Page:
Dutch Finance Minister Jeroen Dijsselbloem has been elected as the head of the Eurogroup on Monday, replacing Luxembourg Prime Minister Jean-Claude Juncker, who held the post for the past eight years.
Dijsselbloem, a relatively new comer on the European political scene, was appointed the Minister of Finance in the Rutte-Asscher government on November 5, 2012. He was elected to the new role for a term of two and a half years.
Dijsselbloem was a member of the House of Representatives from March 28, 2000 to May 22, 2002 and from November 19, 2002 until taking up his post as minister.
After being elected to the post, Dijsselbloem said the role of Eurogroup in the preparation and follow-up of euro area summits needs to be developed further. He also promised to examine the need to update the Eurogroup working methods as the current methods date back to 2008.
In a statement issued after the meeting, European Council President Herman Van Rompuy said, "Having met all 17 heads of state and government of the euro area, I am convinced that he has broad support."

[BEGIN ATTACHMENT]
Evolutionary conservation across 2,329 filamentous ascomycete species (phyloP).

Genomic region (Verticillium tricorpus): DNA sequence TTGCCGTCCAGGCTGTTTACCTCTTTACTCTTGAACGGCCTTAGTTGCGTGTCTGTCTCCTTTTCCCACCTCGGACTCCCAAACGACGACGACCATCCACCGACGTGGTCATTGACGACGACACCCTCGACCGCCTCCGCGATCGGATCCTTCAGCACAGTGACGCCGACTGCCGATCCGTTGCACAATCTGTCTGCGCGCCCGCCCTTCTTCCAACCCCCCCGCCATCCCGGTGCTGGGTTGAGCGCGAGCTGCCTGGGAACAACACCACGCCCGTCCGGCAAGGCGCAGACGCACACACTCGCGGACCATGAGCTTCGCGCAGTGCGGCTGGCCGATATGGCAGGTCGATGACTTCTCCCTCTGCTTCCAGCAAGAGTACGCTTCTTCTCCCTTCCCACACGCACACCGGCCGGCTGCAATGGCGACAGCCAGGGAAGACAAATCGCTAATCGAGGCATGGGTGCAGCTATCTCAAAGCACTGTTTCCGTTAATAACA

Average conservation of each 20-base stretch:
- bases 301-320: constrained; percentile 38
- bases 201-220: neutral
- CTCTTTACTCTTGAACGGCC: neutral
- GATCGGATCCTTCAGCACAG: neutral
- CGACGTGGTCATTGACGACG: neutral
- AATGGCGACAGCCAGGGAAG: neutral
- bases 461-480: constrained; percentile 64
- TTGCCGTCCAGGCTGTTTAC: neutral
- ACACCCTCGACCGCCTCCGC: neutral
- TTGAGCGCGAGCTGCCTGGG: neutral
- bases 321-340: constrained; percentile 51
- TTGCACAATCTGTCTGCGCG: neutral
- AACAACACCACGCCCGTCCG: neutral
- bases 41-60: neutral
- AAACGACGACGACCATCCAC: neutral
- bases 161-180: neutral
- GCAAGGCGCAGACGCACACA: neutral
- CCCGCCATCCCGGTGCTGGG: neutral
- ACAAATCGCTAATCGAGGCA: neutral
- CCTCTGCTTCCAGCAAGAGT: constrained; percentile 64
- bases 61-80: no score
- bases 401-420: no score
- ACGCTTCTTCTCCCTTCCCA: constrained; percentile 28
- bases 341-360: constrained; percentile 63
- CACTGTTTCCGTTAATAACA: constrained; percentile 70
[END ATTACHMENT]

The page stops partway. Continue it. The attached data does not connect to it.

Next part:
However, there had been voices of objection within the euro area, as some were skeptical on the agricultural economist's ability to lead the body as he was relatively inexperienced and less influential compared to Juncker.
Eurogoup is a group consisting of finance ministers of 17 euro area nations. Juncker was Eurogroup's first-ever permanent president. Prior to Juncker, the Eurogroup was chaired on a rotating basis.
After the meeting, Van Rompuy remarked that Juncker led Eurogroup during the most difficult period "with a smile and sense of humour."
Meanwhile, Juncker reportedly told media that a decision on Cyprus' bailout, which is estimated to be around 17 billion euros, can be taken in March. The size of the rescue package is roughly equivalent to the country's annual economic output.
In a separate statement, the Eurogroup said that 2 billion euros of the second installment under the second economic adjustment program for Greece would be disbursed later this month.
It also noted that a further amount to cover bank recapitalisation and resolution costs of 7.2 billion euros would also be paid out to Greece following the formal decision by the EFSF Board of Directors.
by RTT Staff Writer
For comments and feedback: firstname.lastname@example.org
What parts of the world are seeing the best (and worst) economic performances lately? Click here to check out our Econ Scorecard and find out! See up-to-the-moment rankings for the best and worst performers in GDP, unemployment rate, inflation and much more.